The emerging issue seems to be how those ancient gender roles are re-emerging in the growing cities. There is a new shaming of single women who have not gotten married. They are referred to as sheng nü, or “leftover women.” There is a new book out by a young researcher named Leta Hong Fincher called Leftover Women: The Resurgence of Gender Inequality in China that explores this trend.


The themes remind me of the work of Susan Faludi in her works Backlash and The Terror Dream. We can can’t assume we are on a straight path to gender equality. It’s more like a pendulum, that women’s advancement brings with it a push back to the “good old days” of oppression. Just check out the latest propaganda from ISIS or the 700 Club.

I’ve told my students to keep an eye on China. The American Century is over. World Systems Theory predicts that China will be the next global top dog. The culture (including ideas about gender) that we’ve been exporting to the world for the last 100 years could be replaced by the Chinese culture we import.

This is the world my daughter will grow up in. Will concern over leftover women replace concern over thigh gaps here? And how are the women and girls of China advancing (or not) in this global economy? I think Fincher’s book will be a good place to start.

I’m interested on what people who know more than I about contemporary gender roles in China. Please feel free to comment.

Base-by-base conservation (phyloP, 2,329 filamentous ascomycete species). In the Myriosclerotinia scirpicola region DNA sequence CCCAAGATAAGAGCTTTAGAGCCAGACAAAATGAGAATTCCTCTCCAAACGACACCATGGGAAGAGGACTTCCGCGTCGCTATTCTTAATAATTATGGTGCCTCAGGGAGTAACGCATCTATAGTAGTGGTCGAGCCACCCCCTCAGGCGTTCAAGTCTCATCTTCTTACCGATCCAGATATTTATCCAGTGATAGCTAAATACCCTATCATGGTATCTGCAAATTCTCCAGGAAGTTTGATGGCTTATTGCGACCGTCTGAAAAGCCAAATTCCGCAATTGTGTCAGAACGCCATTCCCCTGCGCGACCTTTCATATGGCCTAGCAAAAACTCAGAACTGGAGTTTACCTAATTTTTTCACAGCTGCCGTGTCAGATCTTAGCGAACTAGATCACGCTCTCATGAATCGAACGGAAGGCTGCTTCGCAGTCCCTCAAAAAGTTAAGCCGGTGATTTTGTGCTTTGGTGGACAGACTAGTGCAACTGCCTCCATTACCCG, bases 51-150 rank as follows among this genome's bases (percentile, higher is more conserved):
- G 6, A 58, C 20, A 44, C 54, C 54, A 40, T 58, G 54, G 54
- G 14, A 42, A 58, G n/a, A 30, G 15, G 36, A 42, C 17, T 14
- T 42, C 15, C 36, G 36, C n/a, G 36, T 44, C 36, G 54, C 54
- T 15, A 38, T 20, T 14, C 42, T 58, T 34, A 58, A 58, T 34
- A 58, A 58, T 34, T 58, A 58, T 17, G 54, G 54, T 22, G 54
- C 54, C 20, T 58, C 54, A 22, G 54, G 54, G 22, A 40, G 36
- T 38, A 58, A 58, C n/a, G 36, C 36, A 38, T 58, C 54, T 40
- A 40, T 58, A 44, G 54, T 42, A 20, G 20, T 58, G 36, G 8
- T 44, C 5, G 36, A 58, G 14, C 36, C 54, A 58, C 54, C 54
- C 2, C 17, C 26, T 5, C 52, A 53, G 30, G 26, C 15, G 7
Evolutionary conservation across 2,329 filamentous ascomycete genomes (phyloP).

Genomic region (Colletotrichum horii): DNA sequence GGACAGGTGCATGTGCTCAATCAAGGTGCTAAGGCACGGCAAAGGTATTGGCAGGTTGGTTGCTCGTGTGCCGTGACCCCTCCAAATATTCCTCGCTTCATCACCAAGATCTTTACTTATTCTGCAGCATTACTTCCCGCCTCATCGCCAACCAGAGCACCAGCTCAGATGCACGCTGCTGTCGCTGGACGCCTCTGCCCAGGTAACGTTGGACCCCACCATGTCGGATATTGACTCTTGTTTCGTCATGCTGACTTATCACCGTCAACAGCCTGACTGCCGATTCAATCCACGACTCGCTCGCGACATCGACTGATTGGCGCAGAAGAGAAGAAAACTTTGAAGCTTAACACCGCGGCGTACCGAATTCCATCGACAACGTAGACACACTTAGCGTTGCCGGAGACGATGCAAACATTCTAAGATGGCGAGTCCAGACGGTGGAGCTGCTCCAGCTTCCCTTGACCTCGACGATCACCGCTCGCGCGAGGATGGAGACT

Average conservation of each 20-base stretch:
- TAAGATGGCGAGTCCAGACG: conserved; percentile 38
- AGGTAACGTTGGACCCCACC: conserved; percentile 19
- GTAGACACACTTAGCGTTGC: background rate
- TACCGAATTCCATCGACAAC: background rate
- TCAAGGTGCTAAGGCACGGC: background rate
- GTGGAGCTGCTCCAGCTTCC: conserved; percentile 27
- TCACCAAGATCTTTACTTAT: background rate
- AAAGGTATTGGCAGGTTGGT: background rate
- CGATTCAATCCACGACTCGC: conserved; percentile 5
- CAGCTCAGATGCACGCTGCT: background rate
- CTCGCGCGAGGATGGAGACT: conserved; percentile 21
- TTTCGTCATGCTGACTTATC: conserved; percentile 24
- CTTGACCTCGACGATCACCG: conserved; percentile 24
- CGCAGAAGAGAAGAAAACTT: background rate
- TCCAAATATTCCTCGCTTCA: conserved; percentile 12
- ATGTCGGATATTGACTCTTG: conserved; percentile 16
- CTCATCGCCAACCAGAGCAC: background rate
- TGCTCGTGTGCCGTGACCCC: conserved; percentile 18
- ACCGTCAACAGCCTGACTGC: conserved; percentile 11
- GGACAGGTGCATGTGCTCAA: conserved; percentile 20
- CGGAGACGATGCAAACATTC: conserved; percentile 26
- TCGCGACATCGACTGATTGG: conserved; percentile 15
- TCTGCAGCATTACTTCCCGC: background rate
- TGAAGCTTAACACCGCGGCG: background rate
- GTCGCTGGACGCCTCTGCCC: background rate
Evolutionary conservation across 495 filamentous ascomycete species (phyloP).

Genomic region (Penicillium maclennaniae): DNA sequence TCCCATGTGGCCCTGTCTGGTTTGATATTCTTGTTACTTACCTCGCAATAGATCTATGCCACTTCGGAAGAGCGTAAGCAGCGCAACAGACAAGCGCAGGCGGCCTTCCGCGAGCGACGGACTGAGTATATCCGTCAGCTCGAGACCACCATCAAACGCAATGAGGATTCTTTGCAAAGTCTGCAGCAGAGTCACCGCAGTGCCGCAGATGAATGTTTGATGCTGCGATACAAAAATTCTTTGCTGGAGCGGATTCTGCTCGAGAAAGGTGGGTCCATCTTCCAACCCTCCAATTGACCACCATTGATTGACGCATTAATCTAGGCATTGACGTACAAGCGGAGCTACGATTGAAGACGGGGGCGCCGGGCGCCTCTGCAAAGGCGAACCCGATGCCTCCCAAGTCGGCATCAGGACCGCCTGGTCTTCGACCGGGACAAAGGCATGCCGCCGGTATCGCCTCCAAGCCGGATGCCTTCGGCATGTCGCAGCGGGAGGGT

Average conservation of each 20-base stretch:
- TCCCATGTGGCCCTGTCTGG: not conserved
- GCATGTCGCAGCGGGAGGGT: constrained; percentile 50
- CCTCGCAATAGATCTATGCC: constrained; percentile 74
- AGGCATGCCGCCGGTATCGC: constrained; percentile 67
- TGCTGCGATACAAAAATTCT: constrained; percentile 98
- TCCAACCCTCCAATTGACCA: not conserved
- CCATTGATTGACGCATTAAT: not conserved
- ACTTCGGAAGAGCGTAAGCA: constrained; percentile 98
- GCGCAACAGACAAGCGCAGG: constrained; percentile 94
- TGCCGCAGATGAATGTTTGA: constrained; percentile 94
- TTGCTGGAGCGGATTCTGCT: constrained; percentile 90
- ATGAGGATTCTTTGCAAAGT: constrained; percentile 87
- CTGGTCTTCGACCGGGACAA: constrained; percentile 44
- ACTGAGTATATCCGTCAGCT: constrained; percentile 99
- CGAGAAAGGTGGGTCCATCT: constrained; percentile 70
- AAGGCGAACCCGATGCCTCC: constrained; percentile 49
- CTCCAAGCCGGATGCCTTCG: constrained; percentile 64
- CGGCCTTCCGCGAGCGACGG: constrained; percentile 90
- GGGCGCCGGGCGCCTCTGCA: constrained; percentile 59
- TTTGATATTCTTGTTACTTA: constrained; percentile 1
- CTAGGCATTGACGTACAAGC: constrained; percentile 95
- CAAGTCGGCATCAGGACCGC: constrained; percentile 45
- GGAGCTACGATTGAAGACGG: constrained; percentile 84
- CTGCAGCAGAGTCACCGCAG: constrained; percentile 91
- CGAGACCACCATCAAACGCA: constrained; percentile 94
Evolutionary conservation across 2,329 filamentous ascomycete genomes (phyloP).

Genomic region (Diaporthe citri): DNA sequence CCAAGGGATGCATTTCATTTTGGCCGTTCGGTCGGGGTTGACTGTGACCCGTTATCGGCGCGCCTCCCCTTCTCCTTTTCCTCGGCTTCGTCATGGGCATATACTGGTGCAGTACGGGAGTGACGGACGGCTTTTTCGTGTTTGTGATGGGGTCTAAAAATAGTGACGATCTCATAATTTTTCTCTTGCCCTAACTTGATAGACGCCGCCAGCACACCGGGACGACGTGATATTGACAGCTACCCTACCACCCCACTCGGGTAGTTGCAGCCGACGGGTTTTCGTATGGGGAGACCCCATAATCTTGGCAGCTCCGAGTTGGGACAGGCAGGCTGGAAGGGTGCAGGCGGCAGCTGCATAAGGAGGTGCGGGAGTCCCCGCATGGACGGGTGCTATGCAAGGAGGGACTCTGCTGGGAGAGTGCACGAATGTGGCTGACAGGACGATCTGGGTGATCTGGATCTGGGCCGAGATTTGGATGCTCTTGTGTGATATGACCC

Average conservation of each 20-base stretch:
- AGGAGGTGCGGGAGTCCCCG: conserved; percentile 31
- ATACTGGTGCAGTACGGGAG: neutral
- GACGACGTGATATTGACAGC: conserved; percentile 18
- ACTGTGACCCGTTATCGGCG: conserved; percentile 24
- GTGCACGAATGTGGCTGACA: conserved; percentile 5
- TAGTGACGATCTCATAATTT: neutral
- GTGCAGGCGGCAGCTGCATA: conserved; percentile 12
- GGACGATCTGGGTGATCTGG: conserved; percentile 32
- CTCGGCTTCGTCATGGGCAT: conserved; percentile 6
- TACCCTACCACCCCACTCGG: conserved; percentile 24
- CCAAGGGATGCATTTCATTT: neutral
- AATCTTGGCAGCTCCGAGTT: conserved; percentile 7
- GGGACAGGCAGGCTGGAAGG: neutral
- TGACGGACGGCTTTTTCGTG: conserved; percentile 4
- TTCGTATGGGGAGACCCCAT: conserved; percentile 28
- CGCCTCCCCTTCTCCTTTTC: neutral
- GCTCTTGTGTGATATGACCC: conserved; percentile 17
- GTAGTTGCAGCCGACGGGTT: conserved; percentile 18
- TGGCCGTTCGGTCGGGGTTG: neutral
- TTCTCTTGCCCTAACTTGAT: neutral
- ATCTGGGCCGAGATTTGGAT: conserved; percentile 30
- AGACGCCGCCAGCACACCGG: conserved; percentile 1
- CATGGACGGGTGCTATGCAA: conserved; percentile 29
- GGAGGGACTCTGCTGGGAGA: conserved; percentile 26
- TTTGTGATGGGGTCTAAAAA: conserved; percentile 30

The following books were mentioned in this post. You can buy them from Powell’s through this blog. Just click on the covers below to go to the site.


February 3, 2015

My baby’s face is quickly becoming a vortex, something between a Dyson vacuum cleaner and super massive black hole. Suddenly everything that’s not nailed down is headed for her mouth. Where are my car keys? No, no, no, not the beer bottle! Your toes are safe, kid. That will come in handy when dad sends you off to Yoga Camp.


I’ve been lecturing about the good Doctor Freud for over 20 years. His phases of child development make a lot of sense. Birth to 2 years old is the Oral Phase. Cozy is coming up on 6 months and you can see her discover her mouth. It started with nursing and now it’s not just the boob she wants.

It think the turn was the moment she realized she could put the binky in her own damn cake hole. Since then everything has to be tried for tastiness. Last night she chewed on my belt for 20 minutes like a puppy. Hey, I was watching The Bachelor and wrapped up in Kelsey pimping her dead husband story. The kid’s fine.

But that’s the thing. Now you’ve gotta be Eagle Eye Cherry. At any moment some choking hazard could be going down your precious child’s gob and you better have had that baby choking class. The other day Cozy was napping in the crib. Or so I thought. She had quietly chewed the tag off of a stuffed animal and had it in bits in her mouth. Those two little teeth are like a super cute version of the wood chipper from Fargo.

So here is another thing to constantly worry about. I’ve finally stopped staring at her to make sure she was breathing. Now I worry she’s going to find a rubber band or an old Cheerio and it’s gonna be lodged in her larynx. It never ends. Do they make masks for little babies? Like ones for tiny Japanese people. Baby Gap must carry some kind of face filter.

The next stage should be even more fun. Freud believed the Anal Phase was from 2 to 4 years old. This is when toddlers get a rude awakening because “society” says there are rules to follow, the main one being pooping in a toilet. For Freud, potty training was the key act that shapes the personality. Oh, joy.